By now taxpayers should have received all the W-2s, 1099s and every other financial reporting that they need to file their individual tax return for the year ended December 31, 2011.
Despite all of the usual political saber-rattling about tax reform, there have been very few dramatic changes to the Internal Revenue Code that will affect either this year’s tax filing or even tax planning for next year.
Here is a quick look at some of the minor changes.
The personal exemption and standard deduction have increased by $50 and $100 respectively for single tax filers, and $100 to $200 for joint filers. If you use your car for business, there is a dual rate system. You can deduct 51 cents per mile for car use for the first six months of 2011 and 55.5 cents for the last six months of the year. The way things are going at the pump, expect that rate to skyrocket next year.
There have not been any changes in capital gains rates but how you report sales of stocks and bonds is now slightly different. The old form, Schedule D, is still used but now it’s as a summary sheet of all long-term and short-term sales (Short-term is a holding period of anything less than a year and a day.) Individual transactions now have to be reported on Form 8949.
Last year, many taxpayers received a $400 credit ($800 for married couples filing jointly) by filling out Schedule M for something called the “Making Work Pay Credit” which was the result of the payroll tax reduction law passed in 2010. Alas, don’t look for Schedule M or this gift from Uncle Sam this year as it has expired.
The personal exemption phase-out and the limitation on itemized deductions (where your personal exemptions and Schedule A deductions get reduced if you have a high adjusted gross income) were not in effect in 2010 nor are they this year. Unless Congress passes new legislation however, both will be making comebacks for 2012 personal tax returns.
Speaking of itemized deductions, the alternative minimum tax, which basically recalculates income tax liability by eliminating certain otherwise allowable itemized deductions such as state & local taxes, real estate taxes, unreimbursed employee expenses, and a portion of medical expenses, is still around despite the perennial outcries from nearly every elected official regardless of party affiliation. This year, the income threshold before the AMT kicks in has risen by $2,000 for individuals and married couples from 2010.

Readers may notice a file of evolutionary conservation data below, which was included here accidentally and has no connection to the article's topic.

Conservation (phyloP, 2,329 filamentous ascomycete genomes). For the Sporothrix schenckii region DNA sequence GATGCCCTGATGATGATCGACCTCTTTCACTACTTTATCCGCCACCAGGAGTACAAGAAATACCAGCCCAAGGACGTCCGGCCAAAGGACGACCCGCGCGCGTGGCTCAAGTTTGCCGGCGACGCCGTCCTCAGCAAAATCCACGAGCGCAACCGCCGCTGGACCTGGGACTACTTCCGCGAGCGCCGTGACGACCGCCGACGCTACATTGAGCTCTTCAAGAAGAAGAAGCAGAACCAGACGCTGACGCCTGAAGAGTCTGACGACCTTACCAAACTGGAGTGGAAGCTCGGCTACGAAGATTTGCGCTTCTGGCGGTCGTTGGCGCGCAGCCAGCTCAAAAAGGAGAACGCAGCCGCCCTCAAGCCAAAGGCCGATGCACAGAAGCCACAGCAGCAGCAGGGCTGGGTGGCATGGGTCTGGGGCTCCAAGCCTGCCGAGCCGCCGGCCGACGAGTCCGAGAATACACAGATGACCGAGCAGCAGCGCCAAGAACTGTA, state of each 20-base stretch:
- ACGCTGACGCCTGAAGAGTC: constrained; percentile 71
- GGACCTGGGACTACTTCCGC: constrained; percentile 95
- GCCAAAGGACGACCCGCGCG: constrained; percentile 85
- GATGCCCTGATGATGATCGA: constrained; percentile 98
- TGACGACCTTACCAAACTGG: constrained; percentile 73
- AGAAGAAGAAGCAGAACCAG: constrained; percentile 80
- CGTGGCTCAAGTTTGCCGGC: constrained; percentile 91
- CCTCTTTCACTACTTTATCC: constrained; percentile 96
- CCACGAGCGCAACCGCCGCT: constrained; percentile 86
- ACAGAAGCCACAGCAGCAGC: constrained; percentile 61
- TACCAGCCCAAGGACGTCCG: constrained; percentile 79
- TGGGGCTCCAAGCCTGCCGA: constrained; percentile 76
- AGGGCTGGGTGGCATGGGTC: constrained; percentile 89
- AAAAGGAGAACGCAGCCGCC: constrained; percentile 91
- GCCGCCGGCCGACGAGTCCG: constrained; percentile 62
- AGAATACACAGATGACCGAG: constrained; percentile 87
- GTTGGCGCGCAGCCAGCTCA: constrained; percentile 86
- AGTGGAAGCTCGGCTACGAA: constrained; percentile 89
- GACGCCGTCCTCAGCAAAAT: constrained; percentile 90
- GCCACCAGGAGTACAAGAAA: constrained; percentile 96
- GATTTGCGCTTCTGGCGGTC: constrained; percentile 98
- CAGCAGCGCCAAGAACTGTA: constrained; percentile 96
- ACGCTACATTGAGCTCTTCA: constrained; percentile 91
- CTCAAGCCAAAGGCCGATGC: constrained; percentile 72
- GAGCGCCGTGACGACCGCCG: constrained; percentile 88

Deductions lower taxable income but tax credits are even more valuable because they reduce your tax obligation on a dollar-for-dollar basis. They are similar to the way grocery coupons work.
Most families are familiar with Form 2441, which is commonly referred to as the Child Care Credit. If you work you can get a credit on your taxes for after-school activities and day camp costs for children under the age of 13. What is not as well known is that you can also get tax relief for certain costs involved with the custodial care of an elderly parent while you work.
A rather obscure credit that anyone who contributes either to a 401(k) or 403(b) plan, a traditional or Roth IRA should look into is the Credit for Qualified Retirement Savings Contributions on Form 8880 which could be worth up to $1,000 in tax savings. The catch, and it’s a big one, is that there are severe taxable income phase-outs that begin at $17,000 for singles. If you are single and earn more than $34,000 you are ineligible. For married couples, the reduction in tax credit begins at taxable incomes of $34,000. If you are married and file a joint return and you have a taxable income exceeding $56,000 then you are out of luck on this credit.
An excellent and easy-to-read reference book is the Ernst & Young Tax Guide 2012 which provides excellent guidance in the areas of both tax preparation and planning.
One of the biggest stories in New York last year was when Governor Cuomo signed into law the right for gay couples to marry. Gay marriage is a state law and is still not recognized by the federal government. This means that married gay couples in our state can select the “married filing jointly” status on their New York State returns (IT-150 or IT-201) but must file as individuals for the federal (“1040") return.
A final note. Since this is an election year you can expect the usual calls for “tax simplification” and its more draconian cousin, “the flat tax,” as campaign season heats up. While there are certainly numerous provisions in the bulky Internal Revenue Code that should be less convoluted, the reality is that “one size does not fit all” when it comes to tax equity. Simple is not always fair.
Lloyd Carroll and Harvey Man are both Queens residents and full-time members of the Accounting faculty at Borough of Manhattan Community College. Carroll, as longtime readers know, is also a regular contributor to the Queens Chronicle.